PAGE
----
Dr. Anil Singhal hasn't worn a tie to work in years and there is a reason.
"I've seen times where the neck tie gets in the way and gets potentially contaminated with blood, body fluids, nasal secretion, so I think it's a risk," says Anil Singhal, M.D., from the Rotacare Clinic.
The possibility of contaminating a patient is a risk Dr. Singhal isn't willing to take. And now with the rampant spread of H1N1, some in the medical community are wondering whether banning neck ties, will stop germs from spreading.
A recent study by a hospital in Queens tested the ties of 42 doctors. Half were positive for bacteria that could cause pneumonia and blood infections.
In some hospitals in the U.K., white labs coats are also banned because they're typically not washed daily.
ABC7 spoke with several hospitals in the area including Good Samaritan, Stanford, El Camino. None of them have specific guidelines in place about whether to wear lab coats or neck ties. They say it is up to the individual doctor to decide.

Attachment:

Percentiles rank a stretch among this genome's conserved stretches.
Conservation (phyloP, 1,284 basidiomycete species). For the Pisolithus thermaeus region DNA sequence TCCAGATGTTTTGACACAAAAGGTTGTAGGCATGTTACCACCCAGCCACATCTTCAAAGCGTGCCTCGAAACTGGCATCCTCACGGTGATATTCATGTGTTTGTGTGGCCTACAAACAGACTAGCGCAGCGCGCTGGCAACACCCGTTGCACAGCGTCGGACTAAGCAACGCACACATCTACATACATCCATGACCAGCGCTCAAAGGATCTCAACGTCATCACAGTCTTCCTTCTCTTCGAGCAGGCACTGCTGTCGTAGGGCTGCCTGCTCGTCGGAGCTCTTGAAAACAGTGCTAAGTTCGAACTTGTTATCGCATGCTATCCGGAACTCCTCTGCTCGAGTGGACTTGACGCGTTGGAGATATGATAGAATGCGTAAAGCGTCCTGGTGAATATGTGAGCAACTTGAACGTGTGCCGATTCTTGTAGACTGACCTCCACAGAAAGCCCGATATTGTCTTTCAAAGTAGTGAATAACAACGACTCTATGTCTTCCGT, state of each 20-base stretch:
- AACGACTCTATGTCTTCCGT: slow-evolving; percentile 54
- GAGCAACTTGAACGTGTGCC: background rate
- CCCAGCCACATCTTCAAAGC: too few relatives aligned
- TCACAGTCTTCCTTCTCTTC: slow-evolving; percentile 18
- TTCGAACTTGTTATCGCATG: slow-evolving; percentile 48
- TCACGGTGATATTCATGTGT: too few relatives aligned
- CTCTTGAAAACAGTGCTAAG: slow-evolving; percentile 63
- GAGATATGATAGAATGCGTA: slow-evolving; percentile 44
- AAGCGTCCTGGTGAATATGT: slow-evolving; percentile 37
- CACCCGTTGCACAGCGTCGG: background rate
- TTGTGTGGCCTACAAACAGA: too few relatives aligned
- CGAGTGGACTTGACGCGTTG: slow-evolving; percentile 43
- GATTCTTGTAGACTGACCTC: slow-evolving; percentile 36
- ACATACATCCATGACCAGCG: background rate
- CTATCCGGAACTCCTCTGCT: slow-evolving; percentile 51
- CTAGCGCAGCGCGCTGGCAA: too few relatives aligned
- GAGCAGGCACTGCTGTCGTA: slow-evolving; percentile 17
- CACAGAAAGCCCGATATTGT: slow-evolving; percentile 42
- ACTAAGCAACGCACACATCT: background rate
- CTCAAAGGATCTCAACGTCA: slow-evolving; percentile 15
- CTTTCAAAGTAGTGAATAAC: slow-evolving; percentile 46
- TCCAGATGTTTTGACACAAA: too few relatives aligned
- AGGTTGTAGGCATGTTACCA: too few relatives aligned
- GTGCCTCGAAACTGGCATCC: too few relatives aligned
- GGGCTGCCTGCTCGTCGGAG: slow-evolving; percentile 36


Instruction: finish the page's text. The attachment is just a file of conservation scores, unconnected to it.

Dr. Jack Stauffer wouldn't show up for work without a lab coat and tie.
"It's a tradition in medicine and that's how I grew up in my career," says Jack Stauffer, M.D., from the Rotacare Clinic.
But he also takes extra precautions.
"I keep my tie tucked in behind my coat, I wash my coat after every evening in the clinic," says Stauffer.
Those at a clinic in Mountain View had mixed reaction to their doctor's attire.
"I'd rather them wear it so I can know if they're a doctor or not," says Viridiana Loza from Milpitas.
"I care more about just the physician practicing medicine than what they wear," says Bob Stahl from Santa Cruz.
The American Medical Association has not made a dress code recommendation, but a committee is looking into it.